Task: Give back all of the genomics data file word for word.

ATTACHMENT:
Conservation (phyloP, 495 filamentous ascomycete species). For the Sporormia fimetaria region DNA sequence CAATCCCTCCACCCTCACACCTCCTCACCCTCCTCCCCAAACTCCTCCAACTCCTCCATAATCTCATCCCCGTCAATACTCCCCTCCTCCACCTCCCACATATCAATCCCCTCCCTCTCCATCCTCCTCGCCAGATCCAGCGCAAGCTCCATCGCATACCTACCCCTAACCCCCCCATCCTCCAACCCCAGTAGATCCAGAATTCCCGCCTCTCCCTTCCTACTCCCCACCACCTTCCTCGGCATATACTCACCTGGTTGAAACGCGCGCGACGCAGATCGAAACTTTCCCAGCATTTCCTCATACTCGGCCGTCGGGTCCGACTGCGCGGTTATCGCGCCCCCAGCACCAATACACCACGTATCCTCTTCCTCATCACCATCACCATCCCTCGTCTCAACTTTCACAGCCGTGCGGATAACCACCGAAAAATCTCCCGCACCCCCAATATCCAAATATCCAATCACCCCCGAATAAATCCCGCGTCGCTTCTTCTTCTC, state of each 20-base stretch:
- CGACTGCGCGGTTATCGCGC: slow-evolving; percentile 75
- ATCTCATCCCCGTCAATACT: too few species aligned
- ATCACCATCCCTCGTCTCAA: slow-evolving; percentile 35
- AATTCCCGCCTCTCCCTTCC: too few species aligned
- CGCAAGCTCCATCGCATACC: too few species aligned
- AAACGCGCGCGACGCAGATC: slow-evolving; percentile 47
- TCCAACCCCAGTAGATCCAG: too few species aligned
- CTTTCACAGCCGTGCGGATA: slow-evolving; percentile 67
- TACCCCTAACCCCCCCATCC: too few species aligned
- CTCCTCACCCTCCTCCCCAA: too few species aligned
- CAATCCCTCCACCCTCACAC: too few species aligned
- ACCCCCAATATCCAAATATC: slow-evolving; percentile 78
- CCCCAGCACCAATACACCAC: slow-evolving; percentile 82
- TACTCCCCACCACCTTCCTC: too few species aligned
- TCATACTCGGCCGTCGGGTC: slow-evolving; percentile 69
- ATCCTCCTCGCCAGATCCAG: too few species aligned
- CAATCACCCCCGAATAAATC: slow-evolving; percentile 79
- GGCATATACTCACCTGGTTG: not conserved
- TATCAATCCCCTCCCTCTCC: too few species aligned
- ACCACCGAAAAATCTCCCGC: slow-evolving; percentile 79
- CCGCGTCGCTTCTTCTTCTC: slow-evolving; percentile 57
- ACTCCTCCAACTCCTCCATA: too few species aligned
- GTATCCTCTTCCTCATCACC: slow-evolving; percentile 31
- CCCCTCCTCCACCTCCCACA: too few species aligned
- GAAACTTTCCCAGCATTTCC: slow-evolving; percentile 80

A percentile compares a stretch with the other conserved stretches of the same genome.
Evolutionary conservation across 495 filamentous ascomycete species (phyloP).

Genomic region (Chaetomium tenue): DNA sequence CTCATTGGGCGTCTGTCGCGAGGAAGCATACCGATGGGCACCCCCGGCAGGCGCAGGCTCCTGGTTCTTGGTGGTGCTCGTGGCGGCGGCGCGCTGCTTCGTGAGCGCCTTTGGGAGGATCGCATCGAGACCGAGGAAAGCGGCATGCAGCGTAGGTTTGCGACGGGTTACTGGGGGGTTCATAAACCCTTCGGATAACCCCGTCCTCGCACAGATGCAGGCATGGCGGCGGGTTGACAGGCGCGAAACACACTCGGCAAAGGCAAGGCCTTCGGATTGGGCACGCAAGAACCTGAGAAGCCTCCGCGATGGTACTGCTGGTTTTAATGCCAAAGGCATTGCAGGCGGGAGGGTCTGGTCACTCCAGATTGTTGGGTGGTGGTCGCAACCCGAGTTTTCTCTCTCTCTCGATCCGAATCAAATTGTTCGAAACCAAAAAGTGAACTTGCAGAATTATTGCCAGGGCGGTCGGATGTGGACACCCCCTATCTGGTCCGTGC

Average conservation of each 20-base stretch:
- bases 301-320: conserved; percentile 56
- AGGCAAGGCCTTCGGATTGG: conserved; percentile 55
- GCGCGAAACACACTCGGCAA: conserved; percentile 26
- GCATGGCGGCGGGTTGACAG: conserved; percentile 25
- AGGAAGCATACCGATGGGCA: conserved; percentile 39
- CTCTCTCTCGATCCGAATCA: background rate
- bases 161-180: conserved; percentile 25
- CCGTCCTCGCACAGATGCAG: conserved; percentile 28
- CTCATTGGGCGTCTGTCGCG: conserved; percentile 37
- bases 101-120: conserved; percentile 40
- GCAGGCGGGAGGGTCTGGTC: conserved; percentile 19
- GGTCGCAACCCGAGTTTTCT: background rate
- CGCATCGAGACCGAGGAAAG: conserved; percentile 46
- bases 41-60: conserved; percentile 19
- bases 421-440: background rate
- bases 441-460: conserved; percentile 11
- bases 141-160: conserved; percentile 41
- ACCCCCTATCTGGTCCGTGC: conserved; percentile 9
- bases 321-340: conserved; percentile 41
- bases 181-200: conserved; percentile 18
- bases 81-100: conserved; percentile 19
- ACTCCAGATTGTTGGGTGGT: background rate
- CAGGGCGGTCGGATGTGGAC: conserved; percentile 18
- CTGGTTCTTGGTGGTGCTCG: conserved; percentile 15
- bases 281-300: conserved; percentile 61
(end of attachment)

Conservation (phyloP, 495 filamentous ascomycete species). For the Sporormia fimetaria region DNA sequence CAATCCCTCCACCCTCACACCTCCTCACCCTCCTCCCCAAACTCCTCCAACTCCTCCATAATCTCATCCCCGTCAATACTCCCCTCCTCCACCTCCCACATATCAATCCCCTCCCTCTCCATCCTCCTCGCCAGATCCAGCGCAAGCTCCATCGCATACCTACCCCTAACCCCCCCATCCTCCAACCCCAGTAGATCCAGAATTCCCGCCTCTCCCTTCCTACTCCCCACCACCTTCCTCGGCATATACTCACCTGGTTGAAACGCGCGCGACGCAGATCGAAACTTTCCCAGCATTTCCTCATACTCGGCCGTCGGGTCCGACTGCGCGGTTATCGCGCCCCCAGCACCAATACACCACGTATCCTCTTCCTCATCACCATCACCATCCCTCGTCTCAACTTTCACAGCCGTGCGGATAACCACCGAAAAATCTCCCGCACCCCCAATATCCAAATATCCAATCACCCCCGAATAAATCCCGCGTCGCTTCTTCTTCTC, state of each 20-base stretch:
- CGACTGCGCGGTTATCGCGC: slow-evolving; percentile 75
- ATCTCATCCCCGTCAATACT: too few species aligned
- ATCACCATCCCTCGTCTCAA: slow-evolving; percentile 35
- AATTCCCGCCTCTCCCTTCC: too few species aligned
- CGCAAGCTCCATCGCATACC: too few species aligned
- AAACGCGCGCGACGCAGATC: slow-evolving; percentile 47
- TCCAACCCCAGTAGATCCAG: too few species aligned
- CTTTCACAGCCGTGCGGATA: slow-evolving; percentile 67
- TACCCCTAACCCCCCCATCC: too few species aligned
- CTCCTCACCCTCCTCCCCAA: too few species aligned
- CAATCCCTCCACCCTCACAC: too few species aligned
- ACCCCCAATATCCAAATATC: slow-evolving; percentile 78
- CCCCAGCACCAATACACCAC: slow-evolving; percentile 82
- TACTCCCCACCACCTTCCTC: too few species aligned
- TCATACTCGGCCGTCGGGTC: slow-evolving; percentile 69
- ATCCTCCTCGCCAGATCCAG: too few species aligned
- CAATCACCCCCGAATAAATC: slow-evolving; percentile 79
- GGCATATACTCACCTGGTTG: not conserved
- TATCAATCCCCTCCCTCTCC: too few species aligned
- ACCACCGAAAAATCTCCCGC: slow-evolving; percentile 79
- CCGCGTCGCTTCTTCTTCTC: slow-evolving; percentile 57
- ACTCCTCCAACTCCTCCATA: too few species aligned
- GTATCCTCTTCCTCATCACC: slow-evolving; percentile 31
- CCCCTCCTCCACCTCCCACA: too few species aligned
- GAAACTTTCCCAGCATTTCC: slow-evolving; percentile 80

A percentile compares a stretch with the other conserved stretches of the same genome.
Evolutionary conservation across 495 filamentous ascomycete species (phyloP).

Genomic region (Chaetomium tenue): DNA sequence CTCATTGGGCGTCTGTCGCGAGGAAGCATACCGATGGGCACCCCCGGCAGGCGCAGGCTCCTGGTTCTTGGTGGTGCTCGTGGCGGCGGCGCGCTGCTTCGTGAGCGCCTTTGGGAGGATCGCATCGAGACCGAGGAAAGCGGCATGCAGCGTAGGTTTGCGACGGGTTACTGGGGGGTTCATAAACCCTTCGGATAACCCCGTCCTCGCACAGATGCAGGCATGGCGGCGGGTTGACAGGCGCGAAACACACTCGGCAAAGGCAAGGCCTTCGGATTGGGCACGCAAGAACCTGAGAAGCCTCCGCGATGGTACTGCTGGTTTTAATGCCAAAGGCATTGCAGGCGGGAGGGTCTGGTCACTCCAGATTGTTGGGTGGTGGTCGCAACCCGAGTTTTCTCTCTCTCTCGATCCGAATCAAATTGTTCGAAACCAAAAAGTGAACTTGCAGAATTATTGCCAGGGCGGTCGGATGTGGACACCCCCTATCTGGTCCGTGC

Average conservation of each 20-base stretch:
- bases 301-320: conserved; percentile 56
- AGGCAAGGCCTTCGGATTGG: conserved; percentile 55
- GCGCGAAACACACTCGGCAA: conserved; percentile 26
- GCATGGCGGCGGGTTGACAG: conserved; percentile 25
- AGGAAGCATACCGATGGGCA: conserved; percentile 39
- CTCTCTCTCGATCCGAATCA: background rate
- bases 161-180: conserved; percentile 25
- CCGTCCTCGCACAGATGCAG: conserved; percentile 28
- CTCATTGGGCGTCTGTCGCG: conserved; percentile 37
- bases 101-120: conserved; percentile 40
- GCAGGCGGGAGGGTCTGGTC: conserved; percentile 19
- GGTCGCAACCCGAGTTTTCT: background rate
- CGCATCGAGACCGAGGAAAG: conserved; percentile 46
- bases 41-60: conserved; percentile 19
- bases 421-440: background rate
- bases 441-460: conserved; percentile 11
- bases 141-160: conserved; percentile 41
- ACCCCCTATCTGGTCCGTGC: conserved; percentile 9
- bases 321-340: conserved; percentile 41
- bases 181-200: conserved; percentile 18
- bases 81-100: conserved; percentile 19
- ACTCCAGATTGTTGGGTGGT: background rate
- CAGGGCGGTCGGATGTGGAC: conserved; percentile 18
- CTGGTTCTTGGTGGTGCTCG: conserved; percentile 15
- bases 281-300: conserved; percentile 61